The apex court raised questions on how people with criminal background against whom charges have been framed are made ministers at the Centre and States.
"Will any reasonably prudent master leave the keys of his chest with a servant whose integrity is doubted" Justice Kurien Joseph asked.
"It may not be altogether irrelevant to note that a person even of doubtful integrity is not appointed in the important organ of the State which interprets law and administers justice, then why to speak of questioned integrity! What to say more, a candidate involved in any criminal case and facing trial, is not appointed in any civil service because of the alleged criminal antecedents, until acquitted," he said.
Justice Kurien was part of five-judge constitution bench which yesterday strongly advised Prime Minister and Chief Ministers not to induct in their ministry people against whom charges have been framed in criminal and corruption cases.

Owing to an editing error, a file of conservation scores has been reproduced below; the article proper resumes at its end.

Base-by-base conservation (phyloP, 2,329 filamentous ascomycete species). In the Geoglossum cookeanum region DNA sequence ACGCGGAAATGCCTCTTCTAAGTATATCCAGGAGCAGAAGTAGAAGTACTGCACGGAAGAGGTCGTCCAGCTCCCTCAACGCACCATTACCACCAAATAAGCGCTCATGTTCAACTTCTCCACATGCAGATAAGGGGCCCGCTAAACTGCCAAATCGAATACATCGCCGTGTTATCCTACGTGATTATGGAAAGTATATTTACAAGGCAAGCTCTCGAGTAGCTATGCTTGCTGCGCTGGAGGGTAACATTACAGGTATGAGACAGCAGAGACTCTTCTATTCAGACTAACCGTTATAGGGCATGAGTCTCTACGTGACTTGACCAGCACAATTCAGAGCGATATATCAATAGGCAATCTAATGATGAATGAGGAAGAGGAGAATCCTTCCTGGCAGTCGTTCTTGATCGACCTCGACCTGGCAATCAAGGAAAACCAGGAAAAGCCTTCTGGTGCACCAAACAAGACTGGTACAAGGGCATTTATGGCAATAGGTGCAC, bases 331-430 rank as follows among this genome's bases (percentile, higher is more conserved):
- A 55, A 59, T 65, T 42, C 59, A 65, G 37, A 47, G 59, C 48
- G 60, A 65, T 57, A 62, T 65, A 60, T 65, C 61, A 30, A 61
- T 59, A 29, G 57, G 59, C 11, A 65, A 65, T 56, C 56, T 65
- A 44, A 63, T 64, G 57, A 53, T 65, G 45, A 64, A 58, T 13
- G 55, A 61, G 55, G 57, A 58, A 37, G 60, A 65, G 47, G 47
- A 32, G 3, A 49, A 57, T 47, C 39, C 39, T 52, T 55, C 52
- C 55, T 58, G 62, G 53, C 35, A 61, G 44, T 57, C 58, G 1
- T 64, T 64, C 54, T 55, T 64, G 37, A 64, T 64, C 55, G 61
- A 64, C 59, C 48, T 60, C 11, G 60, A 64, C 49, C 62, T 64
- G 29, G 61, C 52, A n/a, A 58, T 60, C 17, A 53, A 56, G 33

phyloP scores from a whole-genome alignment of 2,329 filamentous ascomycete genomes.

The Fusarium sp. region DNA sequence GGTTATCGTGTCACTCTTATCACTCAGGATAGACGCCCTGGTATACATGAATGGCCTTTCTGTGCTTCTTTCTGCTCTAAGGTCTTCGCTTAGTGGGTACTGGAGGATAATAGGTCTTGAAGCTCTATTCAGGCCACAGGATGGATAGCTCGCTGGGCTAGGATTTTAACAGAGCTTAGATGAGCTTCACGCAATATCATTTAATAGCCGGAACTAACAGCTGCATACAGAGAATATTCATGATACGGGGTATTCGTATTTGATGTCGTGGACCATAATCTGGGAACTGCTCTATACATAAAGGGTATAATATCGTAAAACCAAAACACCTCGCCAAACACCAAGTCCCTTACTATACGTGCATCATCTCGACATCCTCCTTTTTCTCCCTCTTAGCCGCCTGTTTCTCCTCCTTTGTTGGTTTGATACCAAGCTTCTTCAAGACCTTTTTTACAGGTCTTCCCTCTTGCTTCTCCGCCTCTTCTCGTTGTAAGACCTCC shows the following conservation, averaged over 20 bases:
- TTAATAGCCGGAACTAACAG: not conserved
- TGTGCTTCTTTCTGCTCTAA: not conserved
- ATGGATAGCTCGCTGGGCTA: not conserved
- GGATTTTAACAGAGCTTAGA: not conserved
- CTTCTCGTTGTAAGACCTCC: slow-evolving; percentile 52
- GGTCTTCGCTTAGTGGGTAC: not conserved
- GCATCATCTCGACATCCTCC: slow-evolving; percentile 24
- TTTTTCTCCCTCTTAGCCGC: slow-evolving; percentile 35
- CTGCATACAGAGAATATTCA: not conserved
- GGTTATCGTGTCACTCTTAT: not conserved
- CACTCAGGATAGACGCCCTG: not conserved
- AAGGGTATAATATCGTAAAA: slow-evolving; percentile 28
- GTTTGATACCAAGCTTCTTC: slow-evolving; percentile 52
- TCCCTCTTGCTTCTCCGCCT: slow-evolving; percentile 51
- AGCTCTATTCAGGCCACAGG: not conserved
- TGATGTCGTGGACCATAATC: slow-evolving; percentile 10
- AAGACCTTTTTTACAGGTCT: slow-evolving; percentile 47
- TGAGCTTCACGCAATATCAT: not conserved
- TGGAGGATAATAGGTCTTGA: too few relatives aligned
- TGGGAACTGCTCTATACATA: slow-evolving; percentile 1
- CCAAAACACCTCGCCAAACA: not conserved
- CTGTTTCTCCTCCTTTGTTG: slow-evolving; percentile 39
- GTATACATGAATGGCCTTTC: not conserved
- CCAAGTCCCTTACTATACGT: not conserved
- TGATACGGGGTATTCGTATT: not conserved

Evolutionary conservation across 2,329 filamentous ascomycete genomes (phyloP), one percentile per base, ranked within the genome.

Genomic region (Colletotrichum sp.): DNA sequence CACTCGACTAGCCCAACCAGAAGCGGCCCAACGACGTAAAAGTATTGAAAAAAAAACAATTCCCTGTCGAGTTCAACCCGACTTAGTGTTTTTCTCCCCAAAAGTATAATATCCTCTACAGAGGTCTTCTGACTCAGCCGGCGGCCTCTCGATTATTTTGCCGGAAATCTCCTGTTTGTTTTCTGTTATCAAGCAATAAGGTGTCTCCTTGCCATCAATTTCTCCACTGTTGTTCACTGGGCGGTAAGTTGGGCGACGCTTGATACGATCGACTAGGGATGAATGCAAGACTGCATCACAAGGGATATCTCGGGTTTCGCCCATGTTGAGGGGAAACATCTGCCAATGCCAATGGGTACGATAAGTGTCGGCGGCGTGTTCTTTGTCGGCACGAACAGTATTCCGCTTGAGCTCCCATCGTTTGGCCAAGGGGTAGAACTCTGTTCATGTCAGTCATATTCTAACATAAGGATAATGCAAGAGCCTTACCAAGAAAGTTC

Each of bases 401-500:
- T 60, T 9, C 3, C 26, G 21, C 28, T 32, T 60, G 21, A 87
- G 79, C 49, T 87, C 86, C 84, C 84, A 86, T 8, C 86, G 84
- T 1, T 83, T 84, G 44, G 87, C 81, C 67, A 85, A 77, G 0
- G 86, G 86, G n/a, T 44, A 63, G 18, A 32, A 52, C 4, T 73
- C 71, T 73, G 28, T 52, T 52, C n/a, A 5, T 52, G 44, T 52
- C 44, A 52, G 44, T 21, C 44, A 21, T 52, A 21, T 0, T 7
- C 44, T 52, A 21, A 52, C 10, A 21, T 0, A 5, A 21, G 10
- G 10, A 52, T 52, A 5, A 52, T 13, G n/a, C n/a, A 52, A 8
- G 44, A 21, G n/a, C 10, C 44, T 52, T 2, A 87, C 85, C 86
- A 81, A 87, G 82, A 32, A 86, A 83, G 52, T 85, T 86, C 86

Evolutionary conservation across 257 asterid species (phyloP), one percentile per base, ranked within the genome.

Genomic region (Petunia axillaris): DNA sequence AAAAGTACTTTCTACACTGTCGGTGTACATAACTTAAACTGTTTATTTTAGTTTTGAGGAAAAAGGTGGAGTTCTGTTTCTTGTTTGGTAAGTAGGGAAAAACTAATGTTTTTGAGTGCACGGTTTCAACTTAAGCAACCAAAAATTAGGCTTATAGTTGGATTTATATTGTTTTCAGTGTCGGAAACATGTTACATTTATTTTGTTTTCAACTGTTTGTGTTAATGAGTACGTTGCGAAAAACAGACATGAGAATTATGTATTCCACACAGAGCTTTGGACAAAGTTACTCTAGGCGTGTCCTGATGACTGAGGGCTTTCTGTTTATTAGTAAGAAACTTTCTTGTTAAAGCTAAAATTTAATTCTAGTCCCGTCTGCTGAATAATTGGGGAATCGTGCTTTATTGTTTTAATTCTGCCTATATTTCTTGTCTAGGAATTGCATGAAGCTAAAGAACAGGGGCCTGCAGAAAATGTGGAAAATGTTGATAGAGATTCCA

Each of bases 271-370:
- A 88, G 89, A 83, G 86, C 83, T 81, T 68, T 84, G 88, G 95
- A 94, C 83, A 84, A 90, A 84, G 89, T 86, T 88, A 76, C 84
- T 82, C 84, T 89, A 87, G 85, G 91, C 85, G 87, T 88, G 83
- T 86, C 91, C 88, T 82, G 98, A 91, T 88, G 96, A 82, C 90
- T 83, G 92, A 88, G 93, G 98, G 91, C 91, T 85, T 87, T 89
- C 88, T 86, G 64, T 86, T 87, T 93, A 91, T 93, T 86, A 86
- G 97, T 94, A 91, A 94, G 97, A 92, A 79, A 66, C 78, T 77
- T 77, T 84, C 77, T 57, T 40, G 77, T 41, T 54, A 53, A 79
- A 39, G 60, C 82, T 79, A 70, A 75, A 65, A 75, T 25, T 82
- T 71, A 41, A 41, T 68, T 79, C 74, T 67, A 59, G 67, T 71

In its judgement, the apex court left it to the wisdom of the PM and CMs not to recommend such names to the President and Governor, observing that nation has reposed faith in them for "good governance".
Writing a separate but concurring judgement, Justice Kurien also said that it is the "prophetic duty" of this Court to remind the key duty holders about their role in the working of the Constitution.
"Hence, I am of the firm view, that the PM and CM of the State, who themselves have taken oath to bear true faith and allegiance to the Constitution and to discharge their duties faithfully and conscientiously, will be well advised to consider avoiding any person in the Council of Ministers, against whom charges have been framed by a criminal court in respect of offences involving moral turpitude and also offences specifically referred to in Chapter III of The Representation of the People Act, 1951," he said.
The provision deals with disqualification of membership to Parliament and state legislatures.